Hearing frog calls reassures the community that waterways are healthy

Key value -

Frogs play an important part in the food web as both prey and predator. They are strongly associated with temporary wetlands as the still or slow-flowing waters and moist conditions provide excellent foraging habitat for frogs.

Even though people may not know which species of frogs occur in their local areas, they generally consider the sound of frog-call to be a sign of a healthy waterway.

Frogs are measured through eDNA surveys and frog calls

Frog surveys will include a mix of listening for frog calls to identify the species present and sampling the water to detect presence through environmental DNA.

Recording of frog calls through Melbourne Water’s citizen science platform, Frog Census, is an efficient way to determine species’ presence at key breeding times (when frogs are calling). It’s also a great way to involve the community in surveillance monitoring of their local waterways. Additionally, targeted monitoring surveys to catch and release frogs or tadpoles are conducted for particular habitats and species. These targeted surveys allow us to gather data such as health and age to better understand overall population health and the relationship between the health of frog populations and their habitat conditions. Chytrid fungus is a key threat to our frogs and surveys can help us track the virulence and spread of this disease.

An emerging and complementary monitoring method for frogs is the use of environmental DNA (eDNA). Small traces of DNA from animals in the water (e.g. mucous, faeces, skin), can be analysed to identify species that are present. While eDNA has many advantages, it won’t completely replace the need for other survey methods since we will need targeted surveys to assess the health of individuals or to ascertain successful recruitment within populations.

Priority frog species

There are three threatened species of frog in the region; Growling Grass Frog, Southern Toadlet and Brown Toadlet. 

Growling Grass Frog (Litoria raniformis). Credit: Peter Robertson
Growling Grass Frog (Litoria raniformis). Credit: Peter Robertson

 

Growling Grass Frog (Litoria raniformis)

The Growling Grass Frog is a large, ground-dwelling “tree frog” that gets its name from the growling call it makes.

The Growling Grass Frog was once prolific in the region but is now classified as Vulnerable in Victoria and populations have declined significantly in recent decades.

It feeds on small prey, including other frogs, and needs large wetland habitat, with thick cover of floating aquatic vegetation to lay eggs and provide shelter from predators. Growling Grass Frog also need good water quality and use patches of bare ground and rocks for foraging.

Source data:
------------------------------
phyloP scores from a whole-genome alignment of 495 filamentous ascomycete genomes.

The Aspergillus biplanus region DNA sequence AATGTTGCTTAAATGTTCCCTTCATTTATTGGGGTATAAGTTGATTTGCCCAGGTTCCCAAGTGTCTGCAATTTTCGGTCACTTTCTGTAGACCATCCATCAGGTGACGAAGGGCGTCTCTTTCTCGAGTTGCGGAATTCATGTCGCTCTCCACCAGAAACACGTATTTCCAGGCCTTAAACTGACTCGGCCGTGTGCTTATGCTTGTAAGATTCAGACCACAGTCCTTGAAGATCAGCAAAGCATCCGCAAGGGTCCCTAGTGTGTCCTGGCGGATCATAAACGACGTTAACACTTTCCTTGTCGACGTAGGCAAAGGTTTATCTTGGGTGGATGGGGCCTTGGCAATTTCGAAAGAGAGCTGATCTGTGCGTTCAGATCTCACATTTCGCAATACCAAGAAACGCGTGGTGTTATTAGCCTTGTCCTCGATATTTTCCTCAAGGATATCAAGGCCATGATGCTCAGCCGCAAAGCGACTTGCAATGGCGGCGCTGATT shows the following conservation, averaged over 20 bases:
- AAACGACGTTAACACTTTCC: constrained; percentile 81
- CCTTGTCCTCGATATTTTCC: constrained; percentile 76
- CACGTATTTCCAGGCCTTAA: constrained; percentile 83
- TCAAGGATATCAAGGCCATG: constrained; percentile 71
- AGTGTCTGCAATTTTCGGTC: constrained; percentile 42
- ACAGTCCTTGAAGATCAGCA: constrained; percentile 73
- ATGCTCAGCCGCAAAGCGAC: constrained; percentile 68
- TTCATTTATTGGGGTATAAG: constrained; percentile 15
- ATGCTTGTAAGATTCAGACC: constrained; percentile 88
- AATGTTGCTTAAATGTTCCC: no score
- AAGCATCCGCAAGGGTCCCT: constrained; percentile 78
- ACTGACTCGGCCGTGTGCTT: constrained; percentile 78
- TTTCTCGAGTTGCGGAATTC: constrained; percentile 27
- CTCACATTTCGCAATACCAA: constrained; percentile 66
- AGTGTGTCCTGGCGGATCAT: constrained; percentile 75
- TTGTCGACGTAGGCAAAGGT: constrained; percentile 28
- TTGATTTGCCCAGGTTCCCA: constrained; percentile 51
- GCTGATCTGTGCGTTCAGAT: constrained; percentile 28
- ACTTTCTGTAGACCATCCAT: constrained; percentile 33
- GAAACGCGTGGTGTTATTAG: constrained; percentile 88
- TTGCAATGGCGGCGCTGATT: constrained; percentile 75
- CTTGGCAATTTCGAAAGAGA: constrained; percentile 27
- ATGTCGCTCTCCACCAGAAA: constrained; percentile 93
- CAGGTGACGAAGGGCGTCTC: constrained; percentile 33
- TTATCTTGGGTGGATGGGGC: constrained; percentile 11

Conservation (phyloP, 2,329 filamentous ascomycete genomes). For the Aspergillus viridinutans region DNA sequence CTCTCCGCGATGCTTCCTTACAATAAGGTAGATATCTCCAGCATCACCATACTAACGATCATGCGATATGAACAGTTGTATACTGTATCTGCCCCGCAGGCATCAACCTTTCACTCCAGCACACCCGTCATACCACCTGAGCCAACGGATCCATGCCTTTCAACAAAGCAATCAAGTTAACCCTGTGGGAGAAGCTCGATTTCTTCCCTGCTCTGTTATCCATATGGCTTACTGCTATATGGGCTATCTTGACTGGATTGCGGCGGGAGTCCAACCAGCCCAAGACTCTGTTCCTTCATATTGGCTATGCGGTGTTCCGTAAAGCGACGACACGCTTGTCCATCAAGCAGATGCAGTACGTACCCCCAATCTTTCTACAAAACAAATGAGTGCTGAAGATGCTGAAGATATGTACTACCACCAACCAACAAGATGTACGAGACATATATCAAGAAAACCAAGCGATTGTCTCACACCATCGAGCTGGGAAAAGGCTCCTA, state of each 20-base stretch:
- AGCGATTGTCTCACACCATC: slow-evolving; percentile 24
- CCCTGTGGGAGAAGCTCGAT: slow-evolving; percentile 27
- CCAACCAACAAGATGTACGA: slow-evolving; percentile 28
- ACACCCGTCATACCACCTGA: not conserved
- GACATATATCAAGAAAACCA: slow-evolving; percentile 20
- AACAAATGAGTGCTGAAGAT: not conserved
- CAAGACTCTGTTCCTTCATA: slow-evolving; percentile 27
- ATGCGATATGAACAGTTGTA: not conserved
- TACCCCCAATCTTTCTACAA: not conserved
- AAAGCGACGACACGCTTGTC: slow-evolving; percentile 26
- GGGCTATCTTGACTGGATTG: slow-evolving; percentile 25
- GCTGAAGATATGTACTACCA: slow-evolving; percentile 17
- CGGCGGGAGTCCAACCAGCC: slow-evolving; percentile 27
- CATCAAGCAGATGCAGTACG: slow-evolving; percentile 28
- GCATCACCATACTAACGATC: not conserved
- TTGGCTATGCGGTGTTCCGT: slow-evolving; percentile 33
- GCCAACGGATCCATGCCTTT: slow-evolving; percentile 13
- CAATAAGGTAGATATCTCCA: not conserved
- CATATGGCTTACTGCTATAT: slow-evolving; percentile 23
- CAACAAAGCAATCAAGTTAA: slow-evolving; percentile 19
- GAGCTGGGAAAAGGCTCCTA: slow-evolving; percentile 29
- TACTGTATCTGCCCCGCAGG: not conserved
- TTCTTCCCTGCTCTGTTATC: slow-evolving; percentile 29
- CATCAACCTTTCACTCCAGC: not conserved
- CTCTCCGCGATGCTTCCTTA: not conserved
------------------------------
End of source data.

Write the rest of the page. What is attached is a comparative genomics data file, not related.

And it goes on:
Southern Toadlet (Pseudophryne semimarmorata). Credit: Peter Robertson
Southern Toadlet (Pseudophryne semimarmorata). Credit: Peter Robertson

 

Southern Toadlet (Pseudophryne semimarmorata)

The Southern Toadlet is a small, brown, ground-dwelling frog of our eastern areas.

Southern Toadlet populations are declining across the Melbourne region and are classified as Endangered.

Similar to the Brown Toadlet they breed in small hollows that fill with water temporarily and need to remain wet long enough for tadpoles to develop.

The Southern Toadlet can be quite poisonous to other animals since it is able to produce its own toxin as well as accumulate toxic compounds from its diet.

Brown Toadlet (Pseudophryne bibroni). Credit: Peter Robertson
Brown Toadlet (Pseudophryne bibroni). Credit: Peter Robertson

 

Brown Toadlet (Pseudophryne bibroni)

The Brown Toadlet, also known as Bibron’s Toadlet, is a small brownish coloured toadlet, only 2 to 3 cm long, most common in our north-western areas.

The Brown Toadlet is classified as Endangered in Victoria and has markedly declined in the Melbourne region over the past 20 years.

Brown Toadlets, unlike many other frog species in the region, breed in autumn, in shallow swales, or temporarily flooded depressions that are not usually recognisable as formal wetland habitat. They shelter in damp areas, under leaf litter, logs or other cover and lay their eggs in these damp places. Tadpoles are flushed into waterbodies after rain and localised flooding of low-lying areas, so water availability at the right time of year and duration is important.

Priority frog species sightings: 1960-2020

  Growling Grass Frog          Southern Toadlet          Brown Toadlet

Southern Toadlet. Credit: Peter Robertson

Case study: Monitoring Southern Toadlet sites across Melbourne

Southern Toadlet populations are declining across the Melbourne region. A monitoring blitz was undertaken to provide greater certainty about where populations were still present so that greater effort can be made to protect, maintain and expand these.

Read the whole case study  

Frog health baseline and long-term targets

2018 baseline: the frog condition from frog surveys and species richness models were used to determine the baseline condition of frogs.

2068 target: The target represents what can be achieved with an increase in coordinated, collaborative and prioritised effort to address managing vegetation, urban stormwater and pollution, and water regime.

Without additional effort, the condition of existing frog populations across the majority of the region’s waterways, wetlands and estuaries are expected to worsen as climate change and urbanisation continues.

Even with the existing effort and resources of waterway managers, agencies and community, it will be extremely difficult to maintain all the waterway values everywhere. This knowledge provides a definitive call to action, and confirms that aligned, increased and collaborative efforts will be needed over the next 10 years.

Frog populations will take some time to respond to environmental changes that are brought about by achieving the performance objectives. It may not be possible to detect improvements in frogs over the 10-year timeframe of the strategy. However, evaluation and reporting of frog data will be undertaken to inform progress at mid-term and towards the end of the Healthy Waterways Strategy.

Number of waterways in each catchment by frog score

 
Scoring categories:   Very low   Low   Moderate   High   Very high   Not applicable
 

Hover, click or tap (on mobile) the charts below to view more information.

Dandenong catchment
 
Maribyrnong catchment
 
Werribee catchment
 
Westernport catchment
 
Yarra catchment
 

Conceptual models show the links between environmental conditions and frogs

Conceptual models are a summary diagram that simply illustrate which environmental conditions are most important for the health of frog communities. In the diagram below they also show which conditions are most affected by climate change and urbanisation. Actions that can improve environmental conditions are linked via box colours.

Conceptual diagram of key environmental value - Frogs

Download the recreation conceptual model (PDF 355 KB)

More information on the conceptual models can be found in the Healthy Waterways Strategy Resource Document.

Changes in waterway conditions can have a big impact on frogs

The conditions that influence frogs are described below. Some of the more important ones are monitored over time so that we can track whether actions taken in the strategy are leading to improvement.